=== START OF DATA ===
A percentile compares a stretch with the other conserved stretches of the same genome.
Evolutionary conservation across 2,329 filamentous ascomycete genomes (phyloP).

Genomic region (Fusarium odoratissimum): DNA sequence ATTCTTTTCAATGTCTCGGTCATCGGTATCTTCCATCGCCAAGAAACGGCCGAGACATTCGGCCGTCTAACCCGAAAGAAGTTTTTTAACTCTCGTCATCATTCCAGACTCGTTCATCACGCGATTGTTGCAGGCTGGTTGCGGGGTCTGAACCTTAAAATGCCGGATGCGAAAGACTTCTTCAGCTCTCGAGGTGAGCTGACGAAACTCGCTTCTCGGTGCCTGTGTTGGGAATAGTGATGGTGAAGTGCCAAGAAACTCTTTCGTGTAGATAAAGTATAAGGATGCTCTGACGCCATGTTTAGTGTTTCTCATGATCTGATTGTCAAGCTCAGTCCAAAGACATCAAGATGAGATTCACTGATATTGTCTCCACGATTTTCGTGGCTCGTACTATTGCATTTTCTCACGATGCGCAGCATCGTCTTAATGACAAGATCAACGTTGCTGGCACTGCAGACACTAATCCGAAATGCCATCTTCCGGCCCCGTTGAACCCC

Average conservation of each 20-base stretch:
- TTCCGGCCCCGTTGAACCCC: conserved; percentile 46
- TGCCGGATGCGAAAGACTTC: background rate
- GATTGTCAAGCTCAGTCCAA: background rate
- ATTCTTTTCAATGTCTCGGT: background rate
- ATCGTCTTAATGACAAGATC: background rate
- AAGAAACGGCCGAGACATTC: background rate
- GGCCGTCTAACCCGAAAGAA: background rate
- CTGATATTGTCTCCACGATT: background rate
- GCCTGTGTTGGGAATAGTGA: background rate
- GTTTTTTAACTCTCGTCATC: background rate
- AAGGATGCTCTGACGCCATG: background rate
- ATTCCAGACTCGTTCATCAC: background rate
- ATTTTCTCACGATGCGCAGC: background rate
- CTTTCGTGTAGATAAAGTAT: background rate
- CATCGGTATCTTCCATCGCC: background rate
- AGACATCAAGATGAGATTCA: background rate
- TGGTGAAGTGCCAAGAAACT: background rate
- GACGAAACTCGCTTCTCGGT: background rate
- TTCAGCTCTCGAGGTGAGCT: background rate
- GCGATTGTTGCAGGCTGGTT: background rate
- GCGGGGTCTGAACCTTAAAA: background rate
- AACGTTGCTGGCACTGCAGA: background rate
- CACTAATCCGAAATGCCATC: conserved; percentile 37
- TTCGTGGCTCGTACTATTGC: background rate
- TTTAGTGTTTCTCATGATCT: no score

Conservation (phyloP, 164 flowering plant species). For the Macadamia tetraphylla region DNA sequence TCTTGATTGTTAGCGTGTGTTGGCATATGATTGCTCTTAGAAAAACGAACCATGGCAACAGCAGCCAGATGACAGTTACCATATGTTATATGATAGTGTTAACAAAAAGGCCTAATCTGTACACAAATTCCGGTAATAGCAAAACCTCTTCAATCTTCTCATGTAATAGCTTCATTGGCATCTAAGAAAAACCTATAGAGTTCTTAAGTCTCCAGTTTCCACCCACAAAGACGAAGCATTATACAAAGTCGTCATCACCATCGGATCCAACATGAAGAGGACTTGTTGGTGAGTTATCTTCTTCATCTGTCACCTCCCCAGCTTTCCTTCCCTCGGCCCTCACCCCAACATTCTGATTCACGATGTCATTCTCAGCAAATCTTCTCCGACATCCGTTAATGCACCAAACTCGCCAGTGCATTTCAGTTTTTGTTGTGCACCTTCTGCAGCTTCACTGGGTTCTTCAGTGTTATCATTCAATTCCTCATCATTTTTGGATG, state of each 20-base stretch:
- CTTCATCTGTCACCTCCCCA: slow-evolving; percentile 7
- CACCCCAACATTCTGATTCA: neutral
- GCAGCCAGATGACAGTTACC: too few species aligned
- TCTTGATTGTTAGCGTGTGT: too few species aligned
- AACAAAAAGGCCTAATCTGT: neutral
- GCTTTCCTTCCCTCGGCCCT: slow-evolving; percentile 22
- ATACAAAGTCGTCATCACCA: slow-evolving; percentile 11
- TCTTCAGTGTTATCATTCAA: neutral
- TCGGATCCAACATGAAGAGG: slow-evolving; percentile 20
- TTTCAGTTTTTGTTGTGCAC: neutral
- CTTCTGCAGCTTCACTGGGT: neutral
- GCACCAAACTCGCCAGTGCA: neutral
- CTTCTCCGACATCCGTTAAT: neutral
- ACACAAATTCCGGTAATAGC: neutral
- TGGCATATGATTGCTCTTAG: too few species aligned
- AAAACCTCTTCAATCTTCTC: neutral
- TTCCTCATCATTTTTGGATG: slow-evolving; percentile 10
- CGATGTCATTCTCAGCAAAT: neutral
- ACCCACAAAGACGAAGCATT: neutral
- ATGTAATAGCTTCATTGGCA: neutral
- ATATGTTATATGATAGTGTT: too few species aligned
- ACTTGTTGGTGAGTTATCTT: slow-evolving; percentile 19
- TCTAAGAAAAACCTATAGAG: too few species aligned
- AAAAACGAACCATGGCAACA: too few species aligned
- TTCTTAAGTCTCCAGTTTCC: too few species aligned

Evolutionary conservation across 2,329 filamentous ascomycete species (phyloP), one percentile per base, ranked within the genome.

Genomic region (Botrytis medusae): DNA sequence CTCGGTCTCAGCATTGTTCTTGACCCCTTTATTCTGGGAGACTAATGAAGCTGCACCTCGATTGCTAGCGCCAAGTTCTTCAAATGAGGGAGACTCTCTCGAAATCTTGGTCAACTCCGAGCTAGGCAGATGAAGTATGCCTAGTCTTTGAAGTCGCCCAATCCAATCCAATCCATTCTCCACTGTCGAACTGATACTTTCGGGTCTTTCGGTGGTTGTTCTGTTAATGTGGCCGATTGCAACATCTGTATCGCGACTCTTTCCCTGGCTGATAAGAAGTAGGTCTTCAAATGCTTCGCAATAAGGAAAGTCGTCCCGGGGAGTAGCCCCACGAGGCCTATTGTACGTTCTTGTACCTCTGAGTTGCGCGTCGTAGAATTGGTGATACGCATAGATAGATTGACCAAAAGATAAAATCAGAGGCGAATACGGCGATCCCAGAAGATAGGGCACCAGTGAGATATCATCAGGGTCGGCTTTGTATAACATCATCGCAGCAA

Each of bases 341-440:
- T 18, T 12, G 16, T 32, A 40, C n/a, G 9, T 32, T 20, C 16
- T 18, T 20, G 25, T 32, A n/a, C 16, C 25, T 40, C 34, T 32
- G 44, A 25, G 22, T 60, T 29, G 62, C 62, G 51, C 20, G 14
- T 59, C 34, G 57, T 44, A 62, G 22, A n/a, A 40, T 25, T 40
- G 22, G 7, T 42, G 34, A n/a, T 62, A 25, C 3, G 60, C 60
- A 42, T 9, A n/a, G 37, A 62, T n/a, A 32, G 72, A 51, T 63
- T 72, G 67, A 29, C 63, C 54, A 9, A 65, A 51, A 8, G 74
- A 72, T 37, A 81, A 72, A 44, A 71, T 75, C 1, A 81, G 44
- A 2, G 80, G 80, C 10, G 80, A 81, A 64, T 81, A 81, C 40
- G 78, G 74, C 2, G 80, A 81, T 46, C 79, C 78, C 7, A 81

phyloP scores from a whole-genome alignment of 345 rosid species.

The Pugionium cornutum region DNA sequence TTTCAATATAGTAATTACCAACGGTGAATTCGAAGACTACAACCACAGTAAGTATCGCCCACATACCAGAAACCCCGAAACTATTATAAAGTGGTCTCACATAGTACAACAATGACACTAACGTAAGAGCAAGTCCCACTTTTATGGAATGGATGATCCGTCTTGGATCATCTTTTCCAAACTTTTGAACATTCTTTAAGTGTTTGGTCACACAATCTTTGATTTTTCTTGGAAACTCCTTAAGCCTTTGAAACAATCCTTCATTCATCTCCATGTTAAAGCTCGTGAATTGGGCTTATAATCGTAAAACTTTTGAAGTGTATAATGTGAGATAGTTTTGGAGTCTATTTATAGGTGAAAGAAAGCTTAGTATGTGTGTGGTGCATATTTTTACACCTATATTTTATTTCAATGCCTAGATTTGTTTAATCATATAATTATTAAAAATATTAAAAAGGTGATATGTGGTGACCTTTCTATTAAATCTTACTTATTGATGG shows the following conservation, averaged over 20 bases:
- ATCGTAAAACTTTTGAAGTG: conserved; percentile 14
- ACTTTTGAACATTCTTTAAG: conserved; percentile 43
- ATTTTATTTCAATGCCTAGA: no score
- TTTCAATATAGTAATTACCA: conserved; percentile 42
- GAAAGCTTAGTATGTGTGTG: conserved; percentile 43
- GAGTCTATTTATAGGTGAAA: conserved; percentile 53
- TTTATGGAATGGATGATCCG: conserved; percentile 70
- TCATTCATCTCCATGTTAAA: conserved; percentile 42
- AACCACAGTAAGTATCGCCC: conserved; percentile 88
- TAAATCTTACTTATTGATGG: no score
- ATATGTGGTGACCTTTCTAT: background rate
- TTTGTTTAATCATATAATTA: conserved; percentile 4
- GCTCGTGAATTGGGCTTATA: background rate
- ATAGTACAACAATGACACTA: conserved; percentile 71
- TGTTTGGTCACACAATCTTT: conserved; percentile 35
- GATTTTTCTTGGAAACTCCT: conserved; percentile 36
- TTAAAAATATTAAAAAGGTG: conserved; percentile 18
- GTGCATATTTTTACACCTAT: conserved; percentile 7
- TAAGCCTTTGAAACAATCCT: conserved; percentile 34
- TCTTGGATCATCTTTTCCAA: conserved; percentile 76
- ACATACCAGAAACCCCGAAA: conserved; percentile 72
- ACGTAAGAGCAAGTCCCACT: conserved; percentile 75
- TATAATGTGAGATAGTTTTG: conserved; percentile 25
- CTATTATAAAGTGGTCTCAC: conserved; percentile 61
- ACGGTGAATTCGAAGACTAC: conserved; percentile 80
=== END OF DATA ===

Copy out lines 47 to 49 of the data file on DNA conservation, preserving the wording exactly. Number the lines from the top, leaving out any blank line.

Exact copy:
- TTCCTCATCATTTTTGGATG: slow-evolving; percentile 10
- CGATGTCATTCTCAGCAAAT: neutral
- ACCCACAAAGACGAAGCATT: neutral